Renibacterium Salmoninarum Background
This disease is present in North America, UK, Continental Europe, Japan, Chile and Scandinavia. It can be spread horizontally via shared water and vertically. Horizontal transmission is likely the result of ingestion of faecal materials from clinical infected and/or carrier fish. Vertical transmission via the egg makes is unusual for a bacterial pathogen. Most outbreaks have occurred in fish culture facilities. As the bacteria are often enzootic in wild populations and waterborne, transmission to captive fish is often a concern. Salmonids of the Onchorhynchus, Salmo and Salvelinus genera appear to be the primary hosts although many other species can acquire natural infections. The organism is highly adapted to both infectivity and persistence in these hosts. Its intracellular nature provides it with both a nutrient source and method of evasion from the host immune response. Pacific salmon species are the most susceptible with losses as high as 80% recorded, while Atlantic salmon and rainbow trout are thought to be more resistant.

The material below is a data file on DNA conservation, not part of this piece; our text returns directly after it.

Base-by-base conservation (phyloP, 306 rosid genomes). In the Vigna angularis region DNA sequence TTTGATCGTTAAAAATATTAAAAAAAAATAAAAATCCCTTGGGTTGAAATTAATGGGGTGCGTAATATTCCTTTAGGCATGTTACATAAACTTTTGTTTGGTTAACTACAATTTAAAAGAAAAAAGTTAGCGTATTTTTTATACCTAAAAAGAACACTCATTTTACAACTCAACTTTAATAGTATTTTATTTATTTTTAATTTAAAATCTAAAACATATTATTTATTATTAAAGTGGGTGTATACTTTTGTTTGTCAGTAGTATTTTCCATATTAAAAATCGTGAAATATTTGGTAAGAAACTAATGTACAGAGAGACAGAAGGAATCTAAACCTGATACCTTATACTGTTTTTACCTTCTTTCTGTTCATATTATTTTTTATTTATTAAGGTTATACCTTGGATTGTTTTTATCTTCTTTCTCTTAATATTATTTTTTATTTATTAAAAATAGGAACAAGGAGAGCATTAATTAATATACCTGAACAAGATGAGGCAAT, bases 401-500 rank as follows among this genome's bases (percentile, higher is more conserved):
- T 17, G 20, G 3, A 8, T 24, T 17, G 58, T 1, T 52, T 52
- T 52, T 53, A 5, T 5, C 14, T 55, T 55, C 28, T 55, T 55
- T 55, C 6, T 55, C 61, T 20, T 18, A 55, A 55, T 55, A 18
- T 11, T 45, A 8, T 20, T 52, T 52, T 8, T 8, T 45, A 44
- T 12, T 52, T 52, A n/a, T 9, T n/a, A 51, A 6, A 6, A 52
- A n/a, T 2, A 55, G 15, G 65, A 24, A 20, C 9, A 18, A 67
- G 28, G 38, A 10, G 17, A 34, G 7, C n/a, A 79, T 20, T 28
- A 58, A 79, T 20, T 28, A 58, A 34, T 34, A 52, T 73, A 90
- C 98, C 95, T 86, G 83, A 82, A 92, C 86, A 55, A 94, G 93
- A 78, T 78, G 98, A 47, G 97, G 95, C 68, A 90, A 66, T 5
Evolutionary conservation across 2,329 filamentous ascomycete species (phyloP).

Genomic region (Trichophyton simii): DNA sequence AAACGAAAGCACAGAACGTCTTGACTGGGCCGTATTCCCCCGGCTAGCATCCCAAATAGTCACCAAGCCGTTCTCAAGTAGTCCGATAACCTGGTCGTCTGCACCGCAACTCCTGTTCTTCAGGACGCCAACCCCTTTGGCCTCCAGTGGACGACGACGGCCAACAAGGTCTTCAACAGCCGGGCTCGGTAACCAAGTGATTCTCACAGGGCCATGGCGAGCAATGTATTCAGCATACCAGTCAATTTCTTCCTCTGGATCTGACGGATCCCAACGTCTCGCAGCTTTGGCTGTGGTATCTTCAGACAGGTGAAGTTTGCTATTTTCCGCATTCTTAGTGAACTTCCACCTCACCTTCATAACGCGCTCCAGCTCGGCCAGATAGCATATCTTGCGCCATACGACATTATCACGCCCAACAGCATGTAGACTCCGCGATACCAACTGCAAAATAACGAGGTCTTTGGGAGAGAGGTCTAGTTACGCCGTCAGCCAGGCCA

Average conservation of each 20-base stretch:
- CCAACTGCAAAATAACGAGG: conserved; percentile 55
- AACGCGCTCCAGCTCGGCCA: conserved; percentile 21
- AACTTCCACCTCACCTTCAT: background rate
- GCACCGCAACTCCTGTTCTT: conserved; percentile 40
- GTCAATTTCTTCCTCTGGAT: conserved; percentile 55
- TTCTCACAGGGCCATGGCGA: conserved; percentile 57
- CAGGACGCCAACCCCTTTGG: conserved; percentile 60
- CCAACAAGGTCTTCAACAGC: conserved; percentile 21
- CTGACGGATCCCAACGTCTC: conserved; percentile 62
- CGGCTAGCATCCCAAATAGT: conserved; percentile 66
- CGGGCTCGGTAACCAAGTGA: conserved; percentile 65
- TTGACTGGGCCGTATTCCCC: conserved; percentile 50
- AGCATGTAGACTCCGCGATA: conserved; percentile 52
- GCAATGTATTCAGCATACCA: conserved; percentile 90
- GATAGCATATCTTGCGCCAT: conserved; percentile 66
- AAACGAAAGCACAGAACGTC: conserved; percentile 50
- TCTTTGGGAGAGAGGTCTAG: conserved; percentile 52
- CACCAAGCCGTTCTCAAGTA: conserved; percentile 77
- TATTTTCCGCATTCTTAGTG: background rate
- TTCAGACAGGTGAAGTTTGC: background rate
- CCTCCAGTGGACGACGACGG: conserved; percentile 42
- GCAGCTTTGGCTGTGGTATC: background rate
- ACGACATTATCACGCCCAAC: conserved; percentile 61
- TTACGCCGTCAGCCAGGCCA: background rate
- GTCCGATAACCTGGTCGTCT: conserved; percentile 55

- Evelyn, T. P. T (1993) Bacterial kidney disease – BKD. In: Inglis, V., Roberts, R. J., Bromage, N.R. eds. Bacterial Diseases of Fish. New York, USA: Halsted Press, 177-195.
Renibacterium Salmoninarum Antigens
Renibacterium Salmoninarum Antibodies
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